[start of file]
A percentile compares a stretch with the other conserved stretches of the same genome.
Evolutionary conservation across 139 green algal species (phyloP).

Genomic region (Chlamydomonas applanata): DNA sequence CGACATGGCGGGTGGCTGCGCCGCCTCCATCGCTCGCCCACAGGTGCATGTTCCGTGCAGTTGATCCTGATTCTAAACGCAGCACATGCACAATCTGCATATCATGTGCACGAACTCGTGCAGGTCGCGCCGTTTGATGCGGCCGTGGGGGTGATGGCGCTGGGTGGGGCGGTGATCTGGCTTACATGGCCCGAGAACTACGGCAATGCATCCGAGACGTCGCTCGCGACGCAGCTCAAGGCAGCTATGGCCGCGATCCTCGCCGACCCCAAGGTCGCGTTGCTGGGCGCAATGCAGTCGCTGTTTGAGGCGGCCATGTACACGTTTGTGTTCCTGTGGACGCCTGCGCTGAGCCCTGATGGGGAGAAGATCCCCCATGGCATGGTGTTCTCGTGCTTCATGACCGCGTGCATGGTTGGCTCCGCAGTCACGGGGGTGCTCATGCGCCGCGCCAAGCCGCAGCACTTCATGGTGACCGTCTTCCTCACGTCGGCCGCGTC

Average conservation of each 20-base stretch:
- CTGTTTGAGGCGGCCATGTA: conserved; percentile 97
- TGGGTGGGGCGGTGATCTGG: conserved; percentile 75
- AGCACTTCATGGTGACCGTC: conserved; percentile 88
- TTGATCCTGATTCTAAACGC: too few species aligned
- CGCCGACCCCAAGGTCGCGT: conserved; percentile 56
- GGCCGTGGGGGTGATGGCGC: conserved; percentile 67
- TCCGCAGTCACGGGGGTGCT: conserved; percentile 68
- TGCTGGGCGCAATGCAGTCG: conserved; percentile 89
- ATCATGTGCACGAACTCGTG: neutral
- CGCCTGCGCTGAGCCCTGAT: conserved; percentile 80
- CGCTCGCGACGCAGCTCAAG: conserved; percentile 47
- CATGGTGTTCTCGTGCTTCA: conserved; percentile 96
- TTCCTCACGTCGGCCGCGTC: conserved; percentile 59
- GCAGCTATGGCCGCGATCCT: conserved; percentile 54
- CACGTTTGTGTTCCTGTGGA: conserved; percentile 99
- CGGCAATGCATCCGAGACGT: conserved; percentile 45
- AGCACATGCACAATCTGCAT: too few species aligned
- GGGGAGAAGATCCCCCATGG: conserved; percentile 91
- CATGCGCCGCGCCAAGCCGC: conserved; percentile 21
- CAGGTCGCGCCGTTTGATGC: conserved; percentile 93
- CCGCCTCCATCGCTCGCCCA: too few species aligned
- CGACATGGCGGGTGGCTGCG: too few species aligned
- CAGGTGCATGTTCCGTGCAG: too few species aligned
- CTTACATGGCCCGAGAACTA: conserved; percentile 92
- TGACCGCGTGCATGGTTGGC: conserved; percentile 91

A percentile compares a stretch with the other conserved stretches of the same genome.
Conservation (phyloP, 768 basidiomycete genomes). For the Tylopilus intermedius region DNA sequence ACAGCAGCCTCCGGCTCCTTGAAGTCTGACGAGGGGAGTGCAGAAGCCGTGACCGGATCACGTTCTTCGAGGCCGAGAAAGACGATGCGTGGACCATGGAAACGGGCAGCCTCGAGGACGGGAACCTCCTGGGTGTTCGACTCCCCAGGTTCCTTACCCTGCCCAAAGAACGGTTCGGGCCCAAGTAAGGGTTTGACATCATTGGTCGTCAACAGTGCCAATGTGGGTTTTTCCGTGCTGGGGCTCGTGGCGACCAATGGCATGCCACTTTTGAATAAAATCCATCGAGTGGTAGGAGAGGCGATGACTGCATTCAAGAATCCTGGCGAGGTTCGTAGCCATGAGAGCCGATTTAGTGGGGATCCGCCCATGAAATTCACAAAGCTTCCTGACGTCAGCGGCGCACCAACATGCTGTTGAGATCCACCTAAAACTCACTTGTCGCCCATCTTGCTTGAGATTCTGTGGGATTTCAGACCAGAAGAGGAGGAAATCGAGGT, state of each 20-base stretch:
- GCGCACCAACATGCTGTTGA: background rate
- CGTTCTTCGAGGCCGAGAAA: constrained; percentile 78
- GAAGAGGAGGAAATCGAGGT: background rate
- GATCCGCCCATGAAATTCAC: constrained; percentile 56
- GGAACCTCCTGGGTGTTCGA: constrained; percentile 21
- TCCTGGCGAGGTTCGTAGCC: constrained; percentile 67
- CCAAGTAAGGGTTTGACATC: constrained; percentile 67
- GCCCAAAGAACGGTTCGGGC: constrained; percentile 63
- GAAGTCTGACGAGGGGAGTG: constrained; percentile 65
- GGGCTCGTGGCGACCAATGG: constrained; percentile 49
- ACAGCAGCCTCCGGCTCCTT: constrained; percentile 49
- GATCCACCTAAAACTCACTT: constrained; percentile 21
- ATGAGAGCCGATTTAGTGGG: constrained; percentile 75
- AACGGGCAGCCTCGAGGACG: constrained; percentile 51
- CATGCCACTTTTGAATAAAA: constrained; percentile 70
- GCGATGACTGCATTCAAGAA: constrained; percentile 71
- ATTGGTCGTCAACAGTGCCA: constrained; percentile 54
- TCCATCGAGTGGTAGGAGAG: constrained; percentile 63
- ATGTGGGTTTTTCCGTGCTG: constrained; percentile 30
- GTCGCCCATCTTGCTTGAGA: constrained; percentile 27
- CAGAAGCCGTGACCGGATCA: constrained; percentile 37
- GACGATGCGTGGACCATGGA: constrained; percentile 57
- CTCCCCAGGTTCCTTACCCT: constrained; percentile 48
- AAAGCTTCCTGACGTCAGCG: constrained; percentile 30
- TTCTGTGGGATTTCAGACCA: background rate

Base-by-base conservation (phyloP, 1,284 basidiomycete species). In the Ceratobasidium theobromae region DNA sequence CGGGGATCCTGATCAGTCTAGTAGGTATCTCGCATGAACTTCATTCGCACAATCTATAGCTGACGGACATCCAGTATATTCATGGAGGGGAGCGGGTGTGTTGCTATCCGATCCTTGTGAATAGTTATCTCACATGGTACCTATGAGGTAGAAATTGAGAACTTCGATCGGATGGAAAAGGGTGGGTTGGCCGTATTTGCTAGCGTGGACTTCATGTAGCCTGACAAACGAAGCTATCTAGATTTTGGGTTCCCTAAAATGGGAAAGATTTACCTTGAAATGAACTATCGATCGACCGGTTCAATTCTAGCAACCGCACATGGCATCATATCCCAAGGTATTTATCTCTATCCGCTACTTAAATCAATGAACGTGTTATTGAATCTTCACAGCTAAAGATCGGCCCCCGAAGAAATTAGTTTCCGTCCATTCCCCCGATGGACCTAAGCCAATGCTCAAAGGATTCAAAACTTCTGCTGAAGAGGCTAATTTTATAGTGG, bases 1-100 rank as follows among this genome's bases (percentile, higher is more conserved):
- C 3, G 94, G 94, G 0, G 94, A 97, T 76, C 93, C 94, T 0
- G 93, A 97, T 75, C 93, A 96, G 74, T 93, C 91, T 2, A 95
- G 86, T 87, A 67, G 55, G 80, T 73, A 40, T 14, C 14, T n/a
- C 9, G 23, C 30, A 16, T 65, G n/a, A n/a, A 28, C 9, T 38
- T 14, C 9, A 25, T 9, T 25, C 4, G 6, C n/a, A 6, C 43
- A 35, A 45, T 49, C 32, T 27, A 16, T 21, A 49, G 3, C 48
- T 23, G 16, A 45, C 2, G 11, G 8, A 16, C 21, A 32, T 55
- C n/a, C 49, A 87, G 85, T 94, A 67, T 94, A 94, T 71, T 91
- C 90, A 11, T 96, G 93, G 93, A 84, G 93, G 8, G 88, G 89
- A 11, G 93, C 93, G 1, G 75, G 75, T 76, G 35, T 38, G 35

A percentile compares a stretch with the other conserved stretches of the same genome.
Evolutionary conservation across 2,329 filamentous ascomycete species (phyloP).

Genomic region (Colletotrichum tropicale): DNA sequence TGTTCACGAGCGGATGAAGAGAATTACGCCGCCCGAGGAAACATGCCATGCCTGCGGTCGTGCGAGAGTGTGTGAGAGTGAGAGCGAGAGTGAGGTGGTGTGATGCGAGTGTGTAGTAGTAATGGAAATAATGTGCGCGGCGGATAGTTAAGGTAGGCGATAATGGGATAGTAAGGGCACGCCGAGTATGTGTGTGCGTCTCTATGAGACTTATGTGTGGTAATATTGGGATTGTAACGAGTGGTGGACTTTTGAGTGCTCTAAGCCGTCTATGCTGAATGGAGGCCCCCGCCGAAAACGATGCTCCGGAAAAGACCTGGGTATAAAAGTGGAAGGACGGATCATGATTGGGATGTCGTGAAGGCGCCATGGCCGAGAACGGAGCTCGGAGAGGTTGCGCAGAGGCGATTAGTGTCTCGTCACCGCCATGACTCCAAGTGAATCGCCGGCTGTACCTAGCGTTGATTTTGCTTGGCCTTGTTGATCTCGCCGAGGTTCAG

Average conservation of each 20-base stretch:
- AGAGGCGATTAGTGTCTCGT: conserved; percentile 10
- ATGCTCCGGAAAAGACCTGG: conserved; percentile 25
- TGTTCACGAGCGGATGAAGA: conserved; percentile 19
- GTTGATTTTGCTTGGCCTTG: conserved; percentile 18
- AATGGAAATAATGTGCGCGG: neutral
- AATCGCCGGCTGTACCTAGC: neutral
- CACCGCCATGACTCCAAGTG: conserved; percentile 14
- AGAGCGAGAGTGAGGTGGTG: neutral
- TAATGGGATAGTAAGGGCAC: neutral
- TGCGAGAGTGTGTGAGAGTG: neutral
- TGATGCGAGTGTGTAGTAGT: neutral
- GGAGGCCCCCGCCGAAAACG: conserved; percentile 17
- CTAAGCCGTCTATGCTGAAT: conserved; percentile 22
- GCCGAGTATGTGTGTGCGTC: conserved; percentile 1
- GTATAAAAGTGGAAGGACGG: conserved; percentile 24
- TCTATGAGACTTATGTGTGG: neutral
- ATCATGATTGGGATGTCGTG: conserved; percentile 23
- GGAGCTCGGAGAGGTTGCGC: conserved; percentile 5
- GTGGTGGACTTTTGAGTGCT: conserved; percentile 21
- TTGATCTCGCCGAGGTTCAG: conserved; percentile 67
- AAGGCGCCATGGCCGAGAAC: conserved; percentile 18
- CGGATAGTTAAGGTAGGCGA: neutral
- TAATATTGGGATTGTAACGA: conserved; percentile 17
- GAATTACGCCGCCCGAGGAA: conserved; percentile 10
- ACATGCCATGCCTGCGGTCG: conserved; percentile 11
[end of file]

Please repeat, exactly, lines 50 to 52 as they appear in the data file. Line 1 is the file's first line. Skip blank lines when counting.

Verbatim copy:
- ATGTGGGTTTTTCCGTGCTG: constrained; percentile 30
- GTCGCCCATCTTGCTTGAGA: constrained; percentile 27
- CAGAAGCCGTGACCGGATCA: constrained; percentile 37